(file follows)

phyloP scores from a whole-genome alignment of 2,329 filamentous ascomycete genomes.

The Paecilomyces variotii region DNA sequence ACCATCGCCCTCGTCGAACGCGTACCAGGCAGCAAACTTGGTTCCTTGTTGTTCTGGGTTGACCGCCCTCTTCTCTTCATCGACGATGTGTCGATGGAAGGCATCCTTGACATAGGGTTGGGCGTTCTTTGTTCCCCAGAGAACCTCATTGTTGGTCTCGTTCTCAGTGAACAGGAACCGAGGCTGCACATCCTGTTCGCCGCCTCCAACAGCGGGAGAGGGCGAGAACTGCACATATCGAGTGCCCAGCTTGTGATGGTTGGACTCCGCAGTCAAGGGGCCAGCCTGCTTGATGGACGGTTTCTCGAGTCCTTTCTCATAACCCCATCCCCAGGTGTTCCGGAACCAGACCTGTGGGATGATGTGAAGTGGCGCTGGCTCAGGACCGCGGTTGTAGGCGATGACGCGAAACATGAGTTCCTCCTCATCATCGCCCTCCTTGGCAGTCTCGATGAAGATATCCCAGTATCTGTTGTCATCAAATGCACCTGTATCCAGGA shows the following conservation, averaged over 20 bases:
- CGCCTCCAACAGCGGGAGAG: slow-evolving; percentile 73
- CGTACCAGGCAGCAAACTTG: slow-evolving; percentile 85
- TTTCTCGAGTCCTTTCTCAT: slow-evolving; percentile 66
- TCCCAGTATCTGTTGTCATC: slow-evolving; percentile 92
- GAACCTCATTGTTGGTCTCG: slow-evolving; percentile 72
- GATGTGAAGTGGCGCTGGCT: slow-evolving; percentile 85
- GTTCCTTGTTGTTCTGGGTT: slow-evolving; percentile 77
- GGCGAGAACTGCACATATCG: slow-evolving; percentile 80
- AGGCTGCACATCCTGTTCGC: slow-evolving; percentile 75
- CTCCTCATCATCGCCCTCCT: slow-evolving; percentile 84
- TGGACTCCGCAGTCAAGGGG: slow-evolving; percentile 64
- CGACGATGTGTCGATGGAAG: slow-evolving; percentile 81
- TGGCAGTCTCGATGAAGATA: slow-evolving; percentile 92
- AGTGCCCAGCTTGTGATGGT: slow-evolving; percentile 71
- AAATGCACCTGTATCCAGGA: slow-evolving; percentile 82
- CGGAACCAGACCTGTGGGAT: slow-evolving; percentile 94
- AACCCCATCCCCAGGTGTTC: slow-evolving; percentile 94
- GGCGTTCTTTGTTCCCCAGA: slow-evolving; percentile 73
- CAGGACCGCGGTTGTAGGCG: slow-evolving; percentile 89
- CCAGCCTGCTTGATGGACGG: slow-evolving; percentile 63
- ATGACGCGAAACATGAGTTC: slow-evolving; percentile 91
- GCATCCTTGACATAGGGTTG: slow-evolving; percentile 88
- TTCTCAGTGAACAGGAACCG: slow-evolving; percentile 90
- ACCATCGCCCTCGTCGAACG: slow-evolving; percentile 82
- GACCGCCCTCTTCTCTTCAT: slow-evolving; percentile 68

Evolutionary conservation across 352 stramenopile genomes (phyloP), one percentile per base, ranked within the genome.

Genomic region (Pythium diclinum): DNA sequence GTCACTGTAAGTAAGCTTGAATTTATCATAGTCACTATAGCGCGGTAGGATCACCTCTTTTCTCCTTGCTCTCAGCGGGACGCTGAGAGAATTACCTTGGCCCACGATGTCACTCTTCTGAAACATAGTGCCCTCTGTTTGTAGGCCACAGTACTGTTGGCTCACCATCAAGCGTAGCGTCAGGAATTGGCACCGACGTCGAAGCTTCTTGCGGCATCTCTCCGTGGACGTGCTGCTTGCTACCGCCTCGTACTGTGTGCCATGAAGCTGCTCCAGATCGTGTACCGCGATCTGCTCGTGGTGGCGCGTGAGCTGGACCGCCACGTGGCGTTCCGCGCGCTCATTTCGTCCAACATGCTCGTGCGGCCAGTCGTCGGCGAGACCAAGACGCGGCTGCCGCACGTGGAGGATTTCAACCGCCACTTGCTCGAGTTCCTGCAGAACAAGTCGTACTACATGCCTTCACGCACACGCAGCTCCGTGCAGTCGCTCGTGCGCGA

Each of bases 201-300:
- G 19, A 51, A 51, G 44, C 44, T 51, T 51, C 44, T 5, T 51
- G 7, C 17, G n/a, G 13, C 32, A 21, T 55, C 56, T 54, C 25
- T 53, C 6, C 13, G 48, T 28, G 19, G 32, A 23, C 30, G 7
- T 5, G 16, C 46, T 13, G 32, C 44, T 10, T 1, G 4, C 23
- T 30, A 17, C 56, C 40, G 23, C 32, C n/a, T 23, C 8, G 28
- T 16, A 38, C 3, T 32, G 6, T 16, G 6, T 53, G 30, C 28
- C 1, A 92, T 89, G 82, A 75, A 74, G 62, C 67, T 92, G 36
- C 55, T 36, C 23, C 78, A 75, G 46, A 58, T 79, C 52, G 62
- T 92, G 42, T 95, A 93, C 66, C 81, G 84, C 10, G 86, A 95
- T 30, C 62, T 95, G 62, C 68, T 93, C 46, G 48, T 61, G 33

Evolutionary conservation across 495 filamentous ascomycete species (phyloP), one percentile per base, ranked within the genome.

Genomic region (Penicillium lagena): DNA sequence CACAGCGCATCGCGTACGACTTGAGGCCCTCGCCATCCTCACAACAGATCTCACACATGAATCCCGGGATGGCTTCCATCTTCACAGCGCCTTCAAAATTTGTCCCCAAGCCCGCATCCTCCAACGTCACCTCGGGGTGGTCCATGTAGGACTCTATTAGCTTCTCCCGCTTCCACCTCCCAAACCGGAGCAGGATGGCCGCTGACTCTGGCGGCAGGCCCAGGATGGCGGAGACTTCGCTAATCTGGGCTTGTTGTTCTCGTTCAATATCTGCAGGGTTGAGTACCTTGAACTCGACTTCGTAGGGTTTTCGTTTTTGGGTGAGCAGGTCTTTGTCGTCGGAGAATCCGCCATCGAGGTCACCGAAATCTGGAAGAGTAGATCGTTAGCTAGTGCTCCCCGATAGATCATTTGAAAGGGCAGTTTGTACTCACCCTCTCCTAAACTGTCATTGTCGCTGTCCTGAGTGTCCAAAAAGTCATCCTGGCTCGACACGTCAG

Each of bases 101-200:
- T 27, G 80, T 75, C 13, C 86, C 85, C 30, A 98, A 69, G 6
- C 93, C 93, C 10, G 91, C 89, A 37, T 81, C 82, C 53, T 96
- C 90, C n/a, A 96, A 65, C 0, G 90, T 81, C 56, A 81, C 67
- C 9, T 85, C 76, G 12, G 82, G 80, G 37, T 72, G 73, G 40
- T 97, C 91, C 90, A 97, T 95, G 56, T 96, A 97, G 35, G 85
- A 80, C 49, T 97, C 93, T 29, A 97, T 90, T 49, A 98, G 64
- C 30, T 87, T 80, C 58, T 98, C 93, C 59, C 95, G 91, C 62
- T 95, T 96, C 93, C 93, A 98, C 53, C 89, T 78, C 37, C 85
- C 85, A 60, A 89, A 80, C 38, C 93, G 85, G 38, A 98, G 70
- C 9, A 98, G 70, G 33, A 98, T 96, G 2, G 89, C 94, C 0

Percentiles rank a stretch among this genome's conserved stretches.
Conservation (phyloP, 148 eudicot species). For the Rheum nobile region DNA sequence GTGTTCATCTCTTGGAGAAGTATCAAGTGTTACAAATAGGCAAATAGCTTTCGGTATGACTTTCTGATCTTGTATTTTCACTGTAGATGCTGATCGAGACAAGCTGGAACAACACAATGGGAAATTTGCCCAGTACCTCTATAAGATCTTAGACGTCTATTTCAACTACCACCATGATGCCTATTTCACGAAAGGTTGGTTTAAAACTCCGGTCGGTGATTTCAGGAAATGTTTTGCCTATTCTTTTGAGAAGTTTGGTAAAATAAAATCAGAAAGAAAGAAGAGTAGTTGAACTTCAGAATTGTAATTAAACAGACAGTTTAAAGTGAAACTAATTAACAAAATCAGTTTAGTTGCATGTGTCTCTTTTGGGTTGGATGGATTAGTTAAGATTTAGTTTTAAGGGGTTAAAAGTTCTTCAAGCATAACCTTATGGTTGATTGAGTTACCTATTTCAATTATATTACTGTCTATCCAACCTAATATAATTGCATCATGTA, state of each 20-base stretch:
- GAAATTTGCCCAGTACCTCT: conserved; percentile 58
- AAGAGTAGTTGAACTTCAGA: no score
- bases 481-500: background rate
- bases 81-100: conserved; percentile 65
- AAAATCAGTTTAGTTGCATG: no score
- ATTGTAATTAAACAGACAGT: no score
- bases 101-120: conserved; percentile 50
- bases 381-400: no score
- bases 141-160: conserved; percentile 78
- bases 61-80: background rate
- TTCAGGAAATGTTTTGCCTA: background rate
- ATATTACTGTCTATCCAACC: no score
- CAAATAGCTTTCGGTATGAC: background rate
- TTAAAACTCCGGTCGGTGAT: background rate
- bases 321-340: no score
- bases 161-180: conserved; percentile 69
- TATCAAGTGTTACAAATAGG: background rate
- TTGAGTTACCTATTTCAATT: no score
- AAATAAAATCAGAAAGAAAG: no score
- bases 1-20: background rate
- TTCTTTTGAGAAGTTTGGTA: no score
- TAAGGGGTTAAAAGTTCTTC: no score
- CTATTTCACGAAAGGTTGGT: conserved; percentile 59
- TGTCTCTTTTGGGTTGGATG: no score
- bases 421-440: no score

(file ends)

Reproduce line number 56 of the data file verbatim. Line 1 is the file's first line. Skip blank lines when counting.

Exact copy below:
- GAAATTTGCCCAGTACCTCT: conserved; percentile 58